Mr. Kerry, who rushed to Pakistan to try to prevent a diplomatic meltdown over the continued detention of American Raymond Davis, sounded upbeat at the end of two days of meetings with senior Pakistani government officials and opposition powerbrokers.
The United States says that Mr. Davis shot two Pakistanis in self-defense as they tried to rob him Jan. 27 and that his detention is illegal under international agreements covering diplomats.
Pakistani leaders, fearful of stoking more outrage in a public already rife with anti-U.S. sentiment, have said the matter is up to the courts to decide.
Mr. Davis‘ next court hearing is set for Thursday.
“I look forward in the next few days, hopefully, to finding the ways that we all agreed on — that we can find — in order to resolve this issue,” Mr. Kerry told reporters before boarding a plane in the Pakistani capital.
The dispute has become a bitter point of contention between the United States and Pakistan, a key ally in the war in Afghanistan. The senator said his meetings were encouraging and stressed that all involved said they wanted and expected to end the standoff amicably.
“Now everybody has to work in good will to make the words mean something,” Mr. Kerry said. “They will only mean something with actions that result in an appropriate and judicious outcome being accomplished. I think that will be done.”
Pakistan’s former foreign minister on Wednesday maintained, without elaborating, that legal advisers told him Mr. Davis did not qualify for “blanket” diplomatic immunity. But another government official told the Associated Press on Tuesday that the government would tell the court that most of its legal experts had decided that Mr. Davis is immune from prosecution.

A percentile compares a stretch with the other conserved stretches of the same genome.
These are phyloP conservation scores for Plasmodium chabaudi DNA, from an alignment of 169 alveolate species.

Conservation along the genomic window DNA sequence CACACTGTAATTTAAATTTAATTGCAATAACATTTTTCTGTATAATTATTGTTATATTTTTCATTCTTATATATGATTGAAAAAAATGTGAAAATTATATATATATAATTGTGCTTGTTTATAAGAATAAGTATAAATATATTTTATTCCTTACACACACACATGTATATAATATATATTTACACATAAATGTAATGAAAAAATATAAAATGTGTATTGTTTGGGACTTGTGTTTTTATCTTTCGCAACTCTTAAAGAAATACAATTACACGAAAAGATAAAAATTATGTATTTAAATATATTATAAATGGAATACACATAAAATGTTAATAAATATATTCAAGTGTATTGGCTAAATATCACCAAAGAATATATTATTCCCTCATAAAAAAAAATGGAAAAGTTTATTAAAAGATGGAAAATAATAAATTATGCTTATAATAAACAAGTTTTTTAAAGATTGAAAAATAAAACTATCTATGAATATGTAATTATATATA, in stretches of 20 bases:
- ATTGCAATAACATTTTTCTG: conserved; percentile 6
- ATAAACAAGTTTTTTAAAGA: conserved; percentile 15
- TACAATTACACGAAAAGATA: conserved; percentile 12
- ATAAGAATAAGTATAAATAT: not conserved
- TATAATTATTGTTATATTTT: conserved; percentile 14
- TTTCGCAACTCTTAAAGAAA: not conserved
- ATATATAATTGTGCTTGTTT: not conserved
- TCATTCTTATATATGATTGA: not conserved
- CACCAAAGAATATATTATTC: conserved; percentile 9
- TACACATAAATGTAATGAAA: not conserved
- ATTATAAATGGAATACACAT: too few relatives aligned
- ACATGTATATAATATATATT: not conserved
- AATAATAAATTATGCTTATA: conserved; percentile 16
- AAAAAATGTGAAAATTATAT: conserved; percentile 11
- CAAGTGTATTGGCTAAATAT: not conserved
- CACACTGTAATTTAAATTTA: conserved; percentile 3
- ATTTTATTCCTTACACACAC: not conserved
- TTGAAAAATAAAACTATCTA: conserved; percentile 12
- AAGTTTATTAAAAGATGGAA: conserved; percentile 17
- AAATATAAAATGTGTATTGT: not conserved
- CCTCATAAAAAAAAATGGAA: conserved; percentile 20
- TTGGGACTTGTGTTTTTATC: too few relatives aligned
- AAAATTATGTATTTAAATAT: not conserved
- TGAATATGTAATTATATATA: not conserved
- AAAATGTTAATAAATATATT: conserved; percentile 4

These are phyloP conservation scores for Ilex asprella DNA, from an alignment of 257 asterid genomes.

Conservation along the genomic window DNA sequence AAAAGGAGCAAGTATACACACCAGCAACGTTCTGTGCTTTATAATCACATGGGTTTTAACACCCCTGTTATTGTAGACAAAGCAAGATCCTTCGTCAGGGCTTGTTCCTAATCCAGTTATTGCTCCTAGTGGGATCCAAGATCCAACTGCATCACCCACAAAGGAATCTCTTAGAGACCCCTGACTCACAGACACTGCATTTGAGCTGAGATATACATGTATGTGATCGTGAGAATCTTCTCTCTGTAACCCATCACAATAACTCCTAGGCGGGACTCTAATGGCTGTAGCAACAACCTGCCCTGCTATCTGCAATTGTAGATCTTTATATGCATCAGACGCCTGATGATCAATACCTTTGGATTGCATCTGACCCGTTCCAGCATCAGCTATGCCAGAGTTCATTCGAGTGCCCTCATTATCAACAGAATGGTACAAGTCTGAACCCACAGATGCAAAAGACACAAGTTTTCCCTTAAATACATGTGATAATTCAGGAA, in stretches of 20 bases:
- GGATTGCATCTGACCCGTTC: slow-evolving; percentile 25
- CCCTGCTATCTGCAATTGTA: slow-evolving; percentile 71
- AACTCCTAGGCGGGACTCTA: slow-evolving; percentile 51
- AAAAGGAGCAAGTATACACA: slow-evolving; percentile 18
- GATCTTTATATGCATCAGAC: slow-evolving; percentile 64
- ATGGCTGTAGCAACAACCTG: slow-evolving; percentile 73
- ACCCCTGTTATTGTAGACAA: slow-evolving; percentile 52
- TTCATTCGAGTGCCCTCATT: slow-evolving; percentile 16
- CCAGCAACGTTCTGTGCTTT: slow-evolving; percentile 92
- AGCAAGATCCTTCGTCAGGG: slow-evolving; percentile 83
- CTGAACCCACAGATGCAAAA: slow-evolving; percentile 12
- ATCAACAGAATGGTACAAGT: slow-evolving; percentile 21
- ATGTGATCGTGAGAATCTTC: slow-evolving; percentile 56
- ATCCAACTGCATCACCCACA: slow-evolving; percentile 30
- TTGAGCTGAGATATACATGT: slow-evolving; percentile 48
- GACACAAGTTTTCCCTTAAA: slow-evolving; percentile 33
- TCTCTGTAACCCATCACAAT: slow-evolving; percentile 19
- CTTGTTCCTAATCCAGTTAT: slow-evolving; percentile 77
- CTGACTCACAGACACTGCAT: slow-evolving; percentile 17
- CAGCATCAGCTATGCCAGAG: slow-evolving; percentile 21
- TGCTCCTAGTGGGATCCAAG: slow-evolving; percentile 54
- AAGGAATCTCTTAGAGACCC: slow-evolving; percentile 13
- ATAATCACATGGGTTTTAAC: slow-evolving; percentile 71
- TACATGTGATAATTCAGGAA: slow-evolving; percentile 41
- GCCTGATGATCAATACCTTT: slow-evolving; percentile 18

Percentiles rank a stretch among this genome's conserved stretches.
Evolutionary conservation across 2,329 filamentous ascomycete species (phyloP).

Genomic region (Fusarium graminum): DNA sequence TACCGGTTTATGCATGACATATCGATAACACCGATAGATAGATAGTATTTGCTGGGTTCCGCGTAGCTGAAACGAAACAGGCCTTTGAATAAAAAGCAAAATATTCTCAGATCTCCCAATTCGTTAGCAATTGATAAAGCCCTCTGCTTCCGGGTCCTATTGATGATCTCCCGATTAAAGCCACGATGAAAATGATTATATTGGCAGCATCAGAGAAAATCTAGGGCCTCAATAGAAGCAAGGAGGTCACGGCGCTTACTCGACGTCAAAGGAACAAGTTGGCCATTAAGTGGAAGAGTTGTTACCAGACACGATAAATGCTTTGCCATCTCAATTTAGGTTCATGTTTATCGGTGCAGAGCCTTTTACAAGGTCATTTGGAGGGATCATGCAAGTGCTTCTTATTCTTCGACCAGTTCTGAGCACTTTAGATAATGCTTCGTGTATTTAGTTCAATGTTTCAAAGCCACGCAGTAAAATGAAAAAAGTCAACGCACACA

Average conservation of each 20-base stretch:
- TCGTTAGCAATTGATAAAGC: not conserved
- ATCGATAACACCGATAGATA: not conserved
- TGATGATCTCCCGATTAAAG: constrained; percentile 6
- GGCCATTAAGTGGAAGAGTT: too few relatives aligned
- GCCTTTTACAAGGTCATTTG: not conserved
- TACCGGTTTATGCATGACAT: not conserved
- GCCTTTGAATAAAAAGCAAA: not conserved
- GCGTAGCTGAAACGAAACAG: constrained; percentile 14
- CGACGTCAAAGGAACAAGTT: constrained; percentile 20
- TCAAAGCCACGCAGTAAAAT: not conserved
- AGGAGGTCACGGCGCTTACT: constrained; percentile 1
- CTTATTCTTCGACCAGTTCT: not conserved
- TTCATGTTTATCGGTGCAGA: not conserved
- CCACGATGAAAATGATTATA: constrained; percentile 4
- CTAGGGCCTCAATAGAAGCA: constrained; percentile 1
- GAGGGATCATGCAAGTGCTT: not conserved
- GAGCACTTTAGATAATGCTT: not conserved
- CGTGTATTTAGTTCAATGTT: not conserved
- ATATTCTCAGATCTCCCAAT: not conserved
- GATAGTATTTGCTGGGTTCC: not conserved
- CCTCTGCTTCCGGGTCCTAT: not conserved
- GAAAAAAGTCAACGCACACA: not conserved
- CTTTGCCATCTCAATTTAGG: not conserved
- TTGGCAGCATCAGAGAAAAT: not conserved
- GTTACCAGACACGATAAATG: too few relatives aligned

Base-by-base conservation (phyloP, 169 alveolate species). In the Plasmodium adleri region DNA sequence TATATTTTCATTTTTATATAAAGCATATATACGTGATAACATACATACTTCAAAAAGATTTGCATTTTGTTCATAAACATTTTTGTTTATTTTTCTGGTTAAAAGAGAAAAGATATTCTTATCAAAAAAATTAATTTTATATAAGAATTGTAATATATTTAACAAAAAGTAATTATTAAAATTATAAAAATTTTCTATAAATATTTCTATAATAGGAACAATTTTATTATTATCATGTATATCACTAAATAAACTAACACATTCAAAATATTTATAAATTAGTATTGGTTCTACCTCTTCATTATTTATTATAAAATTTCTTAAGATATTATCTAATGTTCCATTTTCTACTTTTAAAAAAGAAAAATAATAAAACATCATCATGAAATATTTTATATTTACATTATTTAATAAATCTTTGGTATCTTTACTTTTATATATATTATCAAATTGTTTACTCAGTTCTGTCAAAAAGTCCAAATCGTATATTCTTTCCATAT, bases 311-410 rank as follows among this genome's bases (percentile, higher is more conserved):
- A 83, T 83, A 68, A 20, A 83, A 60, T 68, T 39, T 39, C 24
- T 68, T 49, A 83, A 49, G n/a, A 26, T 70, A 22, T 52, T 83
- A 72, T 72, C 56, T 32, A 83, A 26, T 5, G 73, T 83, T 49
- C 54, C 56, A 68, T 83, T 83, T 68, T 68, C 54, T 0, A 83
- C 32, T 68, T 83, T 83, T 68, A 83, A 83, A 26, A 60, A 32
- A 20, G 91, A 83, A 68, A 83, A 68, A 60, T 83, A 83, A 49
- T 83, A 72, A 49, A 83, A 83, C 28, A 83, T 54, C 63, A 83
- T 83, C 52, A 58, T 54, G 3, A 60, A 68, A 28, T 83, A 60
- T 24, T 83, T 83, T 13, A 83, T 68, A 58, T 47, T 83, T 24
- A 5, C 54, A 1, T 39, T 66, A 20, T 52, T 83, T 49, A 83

Shah Mahmood Qureshi, the foreign minister who stepped down earlier this month during a Cabinet shake-up but retains influence, reiterated his stance after meeting with Mr. Kerry — an indication that the American politician may have a rocky time persuading Pakistan to free the 36-year-old Mr. Davis.
In the southern city of Karachi on Wednesday, dozens of young men protested U.S. efforts to win Mr. Davis‘ release. About 50 members of an Islamist political party gathered outside the Karachi Press Club chanting, “Down with America!” They also torched effigies of President Obama and Mr. Kerry.
Upon arriving in Pakistan late Tuesday, Mr. Kerry, Massachusetts Democrat, reached out to Pakistan's government and people. He expressed regret over the loss of lives and promised that the United States will conduct a criminal investigation into the shooting if Mr. Davis is released.
On Wednesday, Mr. Kerry also met with President Asif Ali Zardari; Gen. Ashfaq Parvez Kayani, the head of the army; and Prime Minister Yousuf Raza Gilani.View Entire Story
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